Saudi forces hunt for gunmen

Swedish national Magnus Johansson, 50, was married to an Australian woman, named by Swedish media as Sherree, and had lived in Australia for several years.

Most recently, he was working as an executive chef in Saudi Arabian hotels.

“It comes as a shock,” said friend and former colleague Volker Koepke, describing Mr Johansson as a calm, collected and remarkable chef.

In Saudi Arabia, forces set up checkpoints across the whole country after three gunmen, using hostages as temporary cover, escaped Saudi commandos who stormed a building in the eastern oil city of Khobar to end a long siege.

The leader of the militants, Nimr al-Baqmi, was wounded and captured during the rescue of the hostages on Sunday. All hostages were believed freed or dead.

The Khobar assault was the second in less than a month on the Saudi oil industry, a lifeline of the world economy.

An internet statement purporting to come from al-Qaeda said Osama bin Laden’s network carried out the operation.

It vowed to rid the birthplace of Islam of “infidels”. An audio tape apparently from top Saudi al-Qaeda leader Abdulaziz al-Muqrin vowed that this year would be “bloody and miserable” for Saudi Arabia.

Two days ago Muqrin issued plans for urban guerrilla warfare designed to topple the royal family.

The siege began on Saturday when gunmen opened fire on the Al-Khobar Petroleum Centre building, housing offices of major Western oil firms, before storming into compounds containing oil services offices and employees’ homes.

The body of a Briton was dragged through the streets behind a car, witnesses said, in an echo of the attack on a petrochemical site in the Red Sea town of Yanbu earlier this month in which an American suffered the same fate.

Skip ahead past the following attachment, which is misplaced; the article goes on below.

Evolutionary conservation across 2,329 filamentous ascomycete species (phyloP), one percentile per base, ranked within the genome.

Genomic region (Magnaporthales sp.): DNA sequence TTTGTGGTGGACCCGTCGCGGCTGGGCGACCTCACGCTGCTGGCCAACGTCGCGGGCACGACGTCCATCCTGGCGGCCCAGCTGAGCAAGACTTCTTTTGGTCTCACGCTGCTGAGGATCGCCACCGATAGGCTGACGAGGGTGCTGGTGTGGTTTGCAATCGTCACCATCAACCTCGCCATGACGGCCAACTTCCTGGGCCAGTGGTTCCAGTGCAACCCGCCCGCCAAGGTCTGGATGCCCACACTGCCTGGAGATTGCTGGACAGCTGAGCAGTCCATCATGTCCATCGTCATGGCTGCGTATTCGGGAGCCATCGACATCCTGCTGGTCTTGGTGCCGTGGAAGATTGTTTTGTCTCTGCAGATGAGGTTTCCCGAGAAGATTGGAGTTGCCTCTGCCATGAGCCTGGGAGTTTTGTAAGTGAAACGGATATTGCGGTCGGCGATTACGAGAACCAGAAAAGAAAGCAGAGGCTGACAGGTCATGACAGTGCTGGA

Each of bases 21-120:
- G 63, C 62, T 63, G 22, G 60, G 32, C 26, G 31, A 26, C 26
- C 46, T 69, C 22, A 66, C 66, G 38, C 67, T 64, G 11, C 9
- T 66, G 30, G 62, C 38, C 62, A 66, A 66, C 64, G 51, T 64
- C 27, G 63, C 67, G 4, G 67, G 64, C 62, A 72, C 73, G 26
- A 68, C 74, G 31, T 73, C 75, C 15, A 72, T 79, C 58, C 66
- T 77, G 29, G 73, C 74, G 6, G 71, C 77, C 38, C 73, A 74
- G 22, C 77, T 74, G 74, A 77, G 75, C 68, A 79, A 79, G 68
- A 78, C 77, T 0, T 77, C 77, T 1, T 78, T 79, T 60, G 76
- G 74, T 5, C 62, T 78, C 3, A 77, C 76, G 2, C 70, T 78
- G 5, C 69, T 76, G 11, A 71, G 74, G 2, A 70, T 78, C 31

The gunmen then fled to the upmarket Oasis housing compound, taking some 50 foreigners hostage, and a 25-hour siege began.

On Sunday, commandos dropped from helicopters to storm the building. The Saudi Interior Ministry said 41 foreigners, many traumatised and injured, were rescued and 201 other residents who had been trapped in the compound were evacuated.

A Saudi diplomat said nine hostages were killed before the forces entered the building.

The Interior Ministry, giving the figure of 22 dead, did not make clear how many were killed during the siege and rescue and how many in Saturday’s shooting attacks on various Khobar buildings.

The ministry listed the dead as an American, a Briton, an Italian, a South African, a Swede, eight Indians, two Sri Lankans, three Filipinos, an Egyptian boy and three Saudis. It said 25 people were injured.

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